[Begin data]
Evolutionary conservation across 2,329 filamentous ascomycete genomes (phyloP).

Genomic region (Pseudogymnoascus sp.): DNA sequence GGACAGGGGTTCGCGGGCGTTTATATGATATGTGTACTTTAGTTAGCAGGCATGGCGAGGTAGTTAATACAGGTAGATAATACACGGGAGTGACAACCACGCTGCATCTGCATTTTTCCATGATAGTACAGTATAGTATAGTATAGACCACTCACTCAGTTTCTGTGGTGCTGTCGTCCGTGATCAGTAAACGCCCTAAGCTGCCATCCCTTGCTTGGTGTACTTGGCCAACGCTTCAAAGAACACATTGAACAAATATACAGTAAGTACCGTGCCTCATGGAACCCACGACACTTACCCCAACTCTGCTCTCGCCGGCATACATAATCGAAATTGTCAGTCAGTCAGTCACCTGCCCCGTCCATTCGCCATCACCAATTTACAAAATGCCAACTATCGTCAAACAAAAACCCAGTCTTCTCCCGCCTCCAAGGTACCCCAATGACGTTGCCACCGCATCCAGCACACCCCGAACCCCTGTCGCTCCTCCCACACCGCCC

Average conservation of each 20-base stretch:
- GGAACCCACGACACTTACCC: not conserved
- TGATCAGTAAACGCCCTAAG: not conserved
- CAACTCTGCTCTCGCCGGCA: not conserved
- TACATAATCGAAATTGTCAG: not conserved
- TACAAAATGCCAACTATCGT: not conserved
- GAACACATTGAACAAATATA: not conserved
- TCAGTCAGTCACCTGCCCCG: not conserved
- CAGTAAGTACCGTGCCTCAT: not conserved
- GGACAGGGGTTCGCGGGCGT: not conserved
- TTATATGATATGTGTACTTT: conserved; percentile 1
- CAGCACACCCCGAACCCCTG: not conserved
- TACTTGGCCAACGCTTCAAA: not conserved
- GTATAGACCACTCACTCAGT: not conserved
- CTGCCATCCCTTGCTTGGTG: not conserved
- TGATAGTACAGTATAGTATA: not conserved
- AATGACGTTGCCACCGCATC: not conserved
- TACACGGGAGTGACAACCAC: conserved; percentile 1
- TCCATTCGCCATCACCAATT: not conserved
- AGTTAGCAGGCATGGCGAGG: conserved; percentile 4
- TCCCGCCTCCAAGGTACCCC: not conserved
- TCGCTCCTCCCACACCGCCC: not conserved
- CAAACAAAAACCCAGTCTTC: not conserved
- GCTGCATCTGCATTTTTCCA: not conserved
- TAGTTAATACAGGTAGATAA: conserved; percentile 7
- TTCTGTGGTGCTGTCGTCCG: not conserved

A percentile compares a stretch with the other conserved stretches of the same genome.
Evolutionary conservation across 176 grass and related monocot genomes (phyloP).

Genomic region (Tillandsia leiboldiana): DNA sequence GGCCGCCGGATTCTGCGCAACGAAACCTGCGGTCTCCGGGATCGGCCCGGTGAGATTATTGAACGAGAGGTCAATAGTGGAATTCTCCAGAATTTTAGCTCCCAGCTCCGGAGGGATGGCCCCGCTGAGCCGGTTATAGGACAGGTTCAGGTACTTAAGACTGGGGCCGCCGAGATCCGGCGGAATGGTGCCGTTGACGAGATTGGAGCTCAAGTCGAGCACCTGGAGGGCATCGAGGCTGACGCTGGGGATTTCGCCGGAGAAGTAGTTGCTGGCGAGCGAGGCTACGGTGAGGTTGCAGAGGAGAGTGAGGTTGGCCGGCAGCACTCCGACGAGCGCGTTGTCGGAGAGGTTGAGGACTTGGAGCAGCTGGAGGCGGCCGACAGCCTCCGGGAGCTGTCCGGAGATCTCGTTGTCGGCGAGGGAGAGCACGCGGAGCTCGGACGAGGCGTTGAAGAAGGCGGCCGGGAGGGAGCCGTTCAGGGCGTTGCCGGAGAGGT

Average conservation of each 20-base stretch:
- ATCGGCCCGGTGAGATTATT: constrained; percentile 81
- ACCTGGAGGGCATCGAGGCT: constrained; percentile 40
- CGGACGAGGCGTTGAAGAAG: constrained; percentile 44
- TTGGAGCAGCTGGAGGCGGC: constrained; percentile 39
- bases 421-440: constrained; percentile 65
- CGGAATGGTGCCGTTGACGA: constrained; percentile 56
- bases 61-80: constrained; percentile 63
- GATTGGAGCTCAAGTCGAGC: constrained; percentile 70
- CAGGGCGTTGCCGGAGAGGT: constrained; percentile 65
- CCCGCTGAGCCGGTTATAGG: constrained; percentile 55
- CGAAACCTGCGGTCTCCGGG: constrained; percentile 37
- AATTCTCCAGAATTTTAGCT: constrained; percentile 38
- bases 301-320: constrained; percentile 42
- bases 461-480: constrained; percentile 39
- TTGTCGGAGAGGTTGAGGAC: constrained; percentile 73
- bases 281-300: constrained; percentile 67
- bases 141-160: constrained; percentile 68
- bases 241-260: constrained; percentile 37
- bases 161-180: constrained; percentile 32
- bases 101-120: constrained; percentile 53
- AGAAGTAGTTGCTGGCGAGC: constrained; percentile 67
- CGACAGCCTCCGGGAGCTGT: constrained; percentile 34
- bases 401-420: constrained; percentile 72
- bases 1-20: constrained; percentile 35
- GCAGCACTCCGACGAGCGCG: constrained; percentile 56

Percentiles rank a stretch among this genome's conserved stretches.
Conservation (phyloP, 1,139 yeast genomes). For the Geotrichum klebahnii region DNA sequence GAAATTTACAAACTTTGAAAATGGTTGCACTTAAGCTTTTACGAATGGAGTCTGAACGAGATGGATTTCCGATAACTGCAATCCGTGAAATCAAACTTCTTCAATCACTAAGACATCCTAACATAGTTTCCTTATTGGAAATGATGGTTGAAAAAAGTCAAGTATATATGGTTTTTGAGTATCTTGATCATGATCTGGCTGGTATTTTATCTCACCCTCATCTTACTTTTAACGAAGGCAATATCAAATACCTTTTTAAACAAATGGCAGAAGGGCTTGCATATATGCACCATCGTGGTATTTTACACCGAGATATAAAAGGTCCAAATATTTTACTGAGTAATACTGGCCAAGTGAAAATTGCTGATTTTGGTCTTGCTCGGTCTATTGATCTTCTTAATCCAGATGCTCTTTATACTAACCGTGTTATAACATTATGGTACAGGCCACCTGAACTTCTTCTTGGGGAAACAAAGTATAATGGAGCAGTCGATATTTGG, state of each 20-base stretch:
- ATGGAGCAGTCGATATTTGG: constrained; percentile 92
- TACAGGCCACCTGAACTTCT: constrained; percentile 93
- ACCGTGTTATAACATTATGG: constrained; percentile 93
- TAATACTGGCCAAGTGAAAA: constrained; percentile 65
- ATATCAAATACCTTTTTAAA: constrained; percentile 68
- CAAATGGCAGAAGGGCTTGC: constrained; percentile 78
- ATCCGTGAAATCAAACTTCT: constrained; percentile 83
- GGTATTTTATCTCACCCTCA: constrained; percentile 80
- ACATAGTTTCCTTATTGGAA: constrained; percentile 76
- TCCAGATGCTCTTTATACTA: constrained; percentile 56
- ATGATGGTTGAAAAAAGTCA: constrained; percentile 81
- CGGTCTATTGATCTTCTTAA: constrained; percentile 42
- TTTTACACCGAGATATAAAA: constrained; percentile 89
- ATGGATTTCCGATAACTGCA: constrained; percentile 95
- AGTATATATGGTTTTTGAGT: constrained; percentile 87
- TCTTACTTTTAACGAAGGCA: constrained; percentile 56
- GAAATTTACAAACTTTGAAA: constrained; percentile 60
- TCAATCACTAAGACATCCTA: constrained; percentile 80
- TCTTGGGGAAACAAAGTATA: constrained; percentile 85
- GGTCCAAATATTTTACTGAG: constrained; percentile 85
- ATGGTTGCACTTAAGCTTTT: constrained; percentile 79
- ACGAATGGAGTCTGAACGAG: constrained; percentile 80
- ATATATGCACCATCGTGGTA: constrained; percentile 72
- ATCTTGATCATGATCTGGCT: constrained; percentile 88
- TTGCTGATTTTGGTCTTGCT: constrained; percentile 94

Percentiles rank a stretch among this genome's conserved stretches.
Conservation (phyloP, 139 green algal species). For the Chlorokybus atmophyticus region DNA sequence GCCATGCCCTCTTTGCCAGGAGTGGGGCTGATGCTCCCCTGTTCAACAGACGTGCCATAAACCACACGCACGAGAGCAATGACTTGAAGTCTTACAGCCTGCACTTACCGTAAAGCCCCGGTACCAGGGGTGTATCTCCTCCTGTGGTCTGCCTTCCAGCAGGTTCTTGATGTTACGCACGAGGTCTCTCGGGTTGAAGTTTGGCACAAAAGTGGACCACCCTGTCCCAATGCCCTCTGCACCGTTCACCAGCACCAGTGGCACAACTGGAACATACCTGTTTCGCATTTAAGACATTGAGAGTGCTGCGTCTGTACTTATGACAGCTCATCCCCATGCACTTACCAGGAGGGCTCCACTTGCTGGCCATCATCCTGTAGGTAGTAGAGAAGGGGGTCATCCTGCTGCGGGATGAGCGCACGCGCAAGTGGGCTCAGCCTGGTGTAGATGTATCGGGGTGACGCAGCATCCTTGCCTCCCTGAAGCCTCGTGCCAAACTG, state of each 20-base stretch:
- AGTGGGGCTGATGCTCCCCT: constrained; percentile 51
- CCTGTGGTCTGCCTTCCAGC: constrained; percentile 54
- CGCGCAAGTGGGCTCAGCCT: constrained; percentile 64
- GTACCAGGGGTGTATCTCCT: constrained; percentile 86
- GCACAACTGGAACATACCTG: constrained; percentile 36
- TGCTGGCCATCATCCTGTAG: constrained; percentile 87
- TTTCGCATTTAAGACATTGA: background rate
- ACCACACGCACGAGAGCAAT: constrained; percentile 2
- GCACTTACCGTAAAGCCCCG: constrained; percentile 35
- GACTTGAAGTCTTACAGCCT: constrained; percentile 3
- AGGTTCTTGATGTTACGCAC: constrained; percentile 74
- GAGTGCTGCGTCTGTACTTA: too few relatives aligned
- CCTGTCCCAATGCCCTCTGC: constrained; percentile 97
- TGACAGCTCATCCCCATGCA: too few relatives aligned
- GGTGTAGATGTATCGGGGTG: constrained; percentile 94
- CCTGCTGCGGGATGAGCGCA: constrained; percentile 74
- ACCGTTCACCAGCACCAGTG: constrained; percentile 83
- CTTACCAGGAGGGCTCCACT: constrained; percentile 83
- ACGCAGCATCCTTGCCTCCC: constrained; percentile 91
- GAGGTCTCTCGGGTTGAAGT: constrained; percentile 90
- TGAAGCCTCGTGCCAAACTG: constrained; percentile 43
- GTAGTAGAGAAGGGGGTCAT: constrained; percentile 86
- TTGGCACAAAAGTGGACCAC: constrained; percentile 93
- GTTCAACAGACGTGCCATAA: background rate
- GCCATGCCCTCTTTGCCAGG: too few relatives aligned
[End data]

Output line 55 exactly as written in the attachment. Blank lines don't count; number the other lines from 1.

- bases 401-420: constrained; percentile 72